Sometimes, companies speak on political and social issues because it helps them appeal to customers who care about those issues. Or workers may want the company to speak out — this seems to have been a big issue in Georgia — and the company taking a public stand helps to attract and retain employees without having to pay them more.
Pleasing customers and workers can boost profits, but profits aren’t the only reason executives might act on behalf of customers and workers. These groups are stakeholders of a corporation in their own right, and executives, who are human, may directly weigh those stakeholder interests when deciding whether to speak out.
But in addition to acting on behalf of these stakeholders, corporate managers may act in their own personal interest. Here I’m talking about the C-level executives who ultimately make high-stakes decisions like whether to take a stance on Georgia’s law, but I’m also talking about the mid-level managers and even employees in areas like public affairs, communications, and marketing who are involved in determining a company’s social positioning.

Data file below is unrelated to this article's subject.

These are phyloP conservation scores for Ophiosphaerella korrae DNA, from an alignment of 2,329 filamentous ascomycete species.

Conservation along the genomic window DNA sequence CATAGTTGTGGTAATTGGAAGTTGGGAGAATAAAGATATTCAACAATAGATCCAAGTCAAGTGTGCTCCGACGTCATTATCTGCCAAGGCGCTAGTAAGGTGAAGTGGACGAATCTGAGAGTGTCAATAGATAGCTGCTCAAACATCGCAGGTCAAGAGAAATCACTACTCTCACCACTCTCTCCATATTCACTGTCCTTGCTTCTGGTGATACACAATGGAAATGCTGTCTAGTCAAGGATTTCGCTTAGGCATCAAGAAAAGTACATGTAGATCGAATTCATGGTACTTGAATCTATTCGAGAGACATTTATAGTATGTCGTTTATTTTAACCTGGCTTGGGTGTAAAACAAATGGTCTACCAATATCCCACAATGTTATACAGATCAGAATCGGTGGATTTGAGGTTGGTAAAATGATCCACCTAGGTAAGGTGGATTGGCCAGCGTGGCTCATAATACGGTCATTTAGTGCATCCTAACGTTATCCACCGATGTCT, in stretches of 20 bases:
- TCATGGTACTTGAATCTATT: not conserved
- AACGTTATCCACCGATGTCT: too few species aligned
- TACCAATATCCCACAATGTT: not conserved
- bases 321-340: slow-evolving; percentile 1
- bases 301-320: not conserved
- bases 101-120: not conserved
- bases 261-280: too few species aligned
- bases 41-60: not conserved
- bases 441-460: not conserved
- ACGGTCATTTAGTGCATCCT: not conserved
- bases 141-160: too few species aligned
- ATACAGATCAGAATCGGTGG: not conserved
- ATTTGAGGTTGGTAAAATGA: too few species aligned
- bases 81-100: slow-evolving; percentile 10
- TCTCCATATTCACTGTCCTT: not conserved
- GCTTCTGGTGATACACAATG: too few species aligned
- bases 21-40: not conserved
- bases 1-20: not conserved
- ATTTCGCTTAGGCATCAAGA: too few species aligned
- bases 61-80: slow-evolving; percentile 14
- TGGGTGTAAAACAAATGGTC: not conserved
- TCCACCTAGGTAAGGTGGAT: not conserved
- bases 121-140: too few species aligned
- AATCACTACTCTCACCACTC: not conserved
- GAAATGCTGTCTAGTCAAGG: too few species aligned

Like anyone, these executives and well-placed employees bring their own personal views and biases to their jobs. The way they influence a company’s social positioning can reflect their desire to have the company take positions they like. They may also imagine that stakeholder groups on whose behalf they act (including shareholders) have preferences that happen to align with their own.
Virtually all of these people have college degrees, and their incomes range from respectable to extremely high. These sorts of powerful corporate employees are hardly a core Democratic party constituency, but they are generally part of a demographic that trended especially hard against Republicans in recent years. In effect, corporate head offices are just another place where we’re seeing the revolt of the affluent suburbs against Donald Trump.